Apple Knows Where You Are

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When I first heard that Apple iPhones were collecting location data on users, I was a little skeptical of the possibility that this was just a mistake. The data, you see, was collected in a .db file, and that’s not really something you’re likely to do by accident. If your intent is to hold just the current location data in memory (and there are plenty of good reasons to do that), you’d just hold it in memory. You wouldn’t create a database structure to do it.

Well, according to the Wall Street Journal, my skepticism was warranted:

Apple Inc.’s iPhones and Google Inc.’s Android smartphones regularly transmit their locations back to Apple and Google, respectively, according to data and documents analyzed by The Wall Street Journal—intensifying concerns over privacy and the widening trade in personal data.

Google and Apple are gathering location information as part of their race to build massive databases capable of pinpointing people’s locations via their cellphones. These databases could help them tap the $2.9 billion market for location-based services—expected to rise to $8.3 billion in 2014, according to research firm Gartner Inc.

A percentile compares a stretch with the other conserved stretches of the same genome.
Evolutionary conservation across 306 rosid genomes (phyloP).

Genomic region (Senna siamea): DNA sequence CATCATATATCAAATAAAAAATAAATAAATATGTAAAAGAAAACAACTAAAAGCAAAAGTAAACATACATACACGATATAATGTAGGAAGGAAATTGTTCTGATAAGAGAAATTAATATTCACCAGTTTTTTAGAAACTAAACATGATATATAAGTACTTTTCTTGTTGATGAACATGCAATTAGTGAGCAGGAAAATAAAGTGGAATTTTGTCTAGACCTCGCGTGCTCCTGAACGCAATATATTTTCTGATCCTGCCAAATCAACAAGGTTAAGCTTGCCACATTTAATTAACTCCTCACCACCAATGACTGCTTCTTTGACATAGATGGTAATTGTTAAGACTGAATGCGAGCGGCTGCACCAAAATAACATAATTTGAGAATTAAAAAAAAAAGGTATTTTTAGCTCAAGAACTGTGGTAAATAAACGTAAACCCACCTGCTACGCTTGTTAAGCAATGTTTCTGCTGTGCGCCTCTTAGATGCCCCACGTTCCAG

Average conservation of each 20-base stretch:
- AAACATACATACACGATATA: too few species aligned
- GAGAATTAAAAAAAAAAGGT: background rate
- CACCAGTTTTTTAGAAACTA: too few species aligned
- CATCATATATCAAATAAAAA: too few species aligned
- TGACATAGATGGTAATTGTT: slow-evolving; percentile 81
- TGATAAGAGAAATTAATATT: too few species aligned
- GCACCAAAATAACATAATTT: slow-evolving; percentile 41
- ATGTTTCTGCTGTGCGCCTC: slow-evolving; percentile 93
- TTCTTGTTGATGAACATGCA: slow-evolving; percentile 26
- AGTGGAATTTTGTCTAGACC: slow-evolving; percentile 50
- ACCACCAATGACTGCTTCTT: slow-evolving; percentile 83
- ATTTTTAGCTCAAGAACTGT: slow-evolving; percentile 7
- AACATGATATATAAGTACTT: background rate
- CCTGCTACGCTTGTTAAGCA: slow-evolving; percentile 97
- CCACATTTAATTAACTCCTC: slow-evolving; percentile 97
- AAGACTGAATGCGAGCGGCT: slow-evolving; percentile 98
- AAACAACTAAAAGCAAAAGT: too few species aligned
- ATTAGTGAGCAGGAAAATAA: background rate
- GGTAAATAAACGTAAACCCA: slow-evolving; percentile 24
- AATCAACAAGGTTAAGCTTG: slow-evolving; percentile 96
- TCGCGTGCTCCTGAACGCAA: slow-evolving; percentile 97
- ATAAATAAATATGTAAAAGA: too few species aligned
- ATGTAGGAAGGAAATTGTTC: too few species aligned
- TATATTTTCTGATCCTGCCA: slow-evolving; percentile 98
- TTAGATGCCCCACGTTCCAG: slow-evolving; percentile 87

Neither Apple nor Google have deigned to comment on this issue. If they actually have an explanation for this, that better change pronto.

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Thank you!

We didn't know what to expect when we told you we needed to raise $400,000 before our fiscal year closed on June 30, and we're thrilled to report that our incredible community of readers contributed some $415,000 to help us keep charging as hard as we can during this crazy year.

You just sent an incredible message: that quality journalism doesn't have to answer to advertisers, billionaires, or hedge funds; that newsrooms can eke out an existence thanks primarily to the generosity of its readers. That's so powerful. Especially during what's been called a "media extinction event" when those looking to make a profit from the news pull back, the Mother Jones community steps in.

The months and years ahead won't be easy. Far from it. But there's no one we'd rather face the big challenges with than you, our committed and passionate readers, and our team of fearless reporters who show up every day.

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